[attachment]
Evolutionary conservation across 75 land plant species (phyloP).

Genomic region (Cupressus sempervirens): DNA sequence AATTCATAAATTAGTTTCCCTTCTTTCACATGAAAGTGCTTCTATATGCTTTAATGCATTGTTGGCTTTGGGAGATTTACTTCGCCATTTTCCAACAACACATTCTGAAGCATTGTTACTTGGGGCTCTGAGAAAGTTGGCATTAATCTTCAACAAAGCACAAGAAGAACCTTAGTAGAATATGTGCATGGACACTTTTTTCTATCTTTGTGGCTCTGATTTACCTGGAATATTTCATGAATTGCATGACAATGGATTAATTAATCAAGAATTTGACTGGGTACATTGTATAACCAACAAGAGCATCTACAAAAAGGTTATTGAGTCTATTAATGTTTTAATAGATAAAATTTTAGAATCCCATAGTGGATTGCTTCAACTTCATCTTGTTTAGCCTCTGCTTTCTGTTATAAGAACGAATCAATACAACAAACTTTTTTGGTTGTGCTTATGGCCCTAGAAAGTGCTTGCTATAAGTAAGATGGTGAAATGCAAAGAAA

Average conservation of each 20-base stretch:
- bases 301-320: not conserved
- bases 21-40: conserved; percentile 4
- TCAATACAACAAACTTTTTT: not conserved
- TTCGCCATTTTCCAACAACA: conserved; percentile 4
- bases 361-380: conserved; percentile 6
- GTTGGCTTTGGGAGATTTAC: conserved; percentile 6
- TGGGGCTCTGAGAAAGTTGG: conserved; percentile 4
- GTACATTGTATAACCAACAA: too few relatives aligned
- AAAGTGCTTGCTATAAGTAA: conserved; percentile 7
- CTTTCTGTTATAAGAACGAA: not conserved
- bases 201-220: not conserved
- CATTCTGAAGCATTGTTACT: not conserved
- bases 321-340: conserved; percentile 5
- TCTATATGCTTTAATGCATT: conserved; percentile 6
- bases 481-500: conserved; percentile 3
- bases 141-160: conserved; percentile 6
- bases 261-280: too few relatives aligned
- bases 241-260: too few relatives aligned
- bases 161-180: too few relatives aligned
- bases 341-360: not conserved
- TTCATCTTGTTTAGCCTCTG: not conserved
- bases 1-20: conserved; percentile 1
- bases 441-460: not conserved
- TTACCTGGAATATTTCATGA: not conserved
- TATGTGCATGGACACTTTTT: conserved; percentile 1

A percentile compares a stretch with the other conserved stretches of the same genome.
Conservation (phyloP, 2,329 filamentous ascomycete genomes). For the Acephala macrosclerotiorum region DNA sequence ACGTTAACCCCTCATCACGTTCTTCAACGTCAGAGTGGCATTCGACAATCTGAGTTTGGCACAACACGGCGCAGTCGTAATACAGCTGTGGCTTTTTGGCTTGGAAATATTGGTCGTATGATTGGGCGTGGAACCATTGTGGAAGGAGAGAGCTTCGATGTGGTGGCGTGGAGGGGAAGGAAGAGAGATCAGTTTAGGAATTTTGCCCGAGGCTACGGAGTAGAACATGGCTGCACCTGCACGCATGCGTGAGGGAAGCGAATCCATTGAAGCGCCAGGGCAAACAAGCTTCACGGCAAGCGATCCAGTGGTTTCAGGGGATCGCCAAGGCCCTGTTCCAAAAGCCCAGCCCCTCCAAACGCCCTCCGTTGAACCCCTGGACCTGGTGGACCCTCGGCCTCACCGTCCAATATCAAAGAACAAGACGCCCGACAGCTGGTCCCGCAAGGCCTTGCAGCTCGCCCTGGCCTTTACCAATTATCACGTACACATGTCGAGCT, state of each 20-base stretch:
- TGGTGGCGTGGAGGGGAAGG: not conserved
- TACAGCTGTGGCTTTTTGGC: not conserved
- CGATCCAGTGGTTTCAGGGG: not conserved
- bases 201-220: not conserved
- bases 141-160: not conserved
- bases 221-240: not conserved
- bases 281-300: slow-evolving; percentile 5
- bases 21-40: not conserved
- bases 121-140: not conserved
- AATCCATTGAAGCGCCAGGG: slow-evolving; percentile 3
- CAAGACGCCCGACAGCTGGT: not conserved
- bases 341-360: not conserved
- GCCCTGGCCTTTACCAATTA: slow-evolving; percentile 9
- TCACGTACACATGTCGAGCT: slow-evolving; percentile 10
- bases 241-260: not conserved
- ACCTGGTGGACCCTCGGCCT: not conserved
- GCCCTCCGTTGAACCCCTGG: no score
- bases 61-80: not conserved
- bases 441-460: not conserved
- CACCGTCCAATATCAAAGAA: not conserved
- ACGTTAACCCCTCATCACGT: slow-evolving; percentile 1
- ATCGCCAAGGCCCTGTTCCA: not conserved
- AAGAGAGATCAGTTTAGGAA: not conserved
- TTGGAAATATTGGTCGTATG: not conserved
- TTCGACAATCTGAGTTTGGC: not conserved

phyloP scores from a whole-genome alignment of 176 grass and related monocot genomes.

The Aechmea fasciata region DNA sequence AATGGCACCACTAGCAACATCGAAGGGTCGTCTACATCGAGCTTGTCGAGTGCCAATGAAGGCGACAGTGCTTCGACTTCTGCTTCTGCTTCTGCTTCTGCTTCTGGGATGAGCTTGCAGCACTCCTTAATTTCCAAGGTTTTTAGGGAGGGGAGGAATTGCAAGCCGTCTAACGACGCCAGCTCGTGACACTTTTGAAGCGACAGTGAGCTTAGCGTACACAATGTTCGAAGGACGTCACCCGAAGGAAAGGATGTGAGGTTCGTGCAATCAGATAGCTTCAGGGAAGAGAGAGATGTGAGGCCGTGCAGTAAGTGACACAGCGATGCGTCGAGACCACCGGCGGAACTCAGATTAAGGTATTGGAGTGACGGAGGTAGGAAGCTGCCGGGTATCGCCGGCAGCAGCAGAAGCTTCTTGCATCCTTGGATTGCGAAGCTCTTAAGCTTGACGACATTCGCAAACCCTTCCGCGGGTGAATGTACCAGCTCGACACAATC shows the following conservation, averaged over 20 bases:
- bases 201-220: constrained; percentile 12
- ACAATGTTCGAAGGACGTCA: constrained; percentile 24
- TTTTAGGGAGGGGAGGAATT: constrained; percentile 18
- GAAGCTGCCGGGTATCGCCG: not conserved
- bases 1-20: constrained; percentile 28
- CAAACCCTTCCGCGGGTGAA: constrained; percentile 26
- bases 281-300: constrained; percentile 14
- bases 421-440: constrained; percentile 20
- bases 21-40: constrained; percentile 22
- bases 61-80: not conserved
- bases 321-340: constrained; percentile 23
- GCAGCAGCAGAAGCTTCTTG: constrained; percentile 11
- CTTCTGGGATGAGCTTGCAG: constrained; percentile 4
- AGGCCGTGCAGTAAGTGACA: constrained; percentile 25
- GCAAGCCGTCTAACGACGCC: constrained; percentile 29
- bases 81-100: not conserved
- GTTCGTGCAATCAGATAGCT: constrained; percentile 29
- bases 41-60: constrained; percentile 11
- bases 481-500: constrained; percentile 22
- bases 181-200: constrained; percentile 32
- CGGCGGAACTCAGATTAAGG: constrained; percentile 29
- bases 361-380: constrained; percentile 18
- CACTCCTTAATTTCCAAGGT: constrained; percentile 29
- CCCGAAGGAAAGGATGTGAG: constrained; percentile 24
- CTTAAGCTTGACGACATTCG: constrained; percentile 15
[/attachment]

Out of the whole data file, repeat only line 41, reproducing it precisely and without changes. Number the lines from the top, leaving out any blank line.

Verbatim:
- CAAGACGCCCGACAGCTGGT: not conserved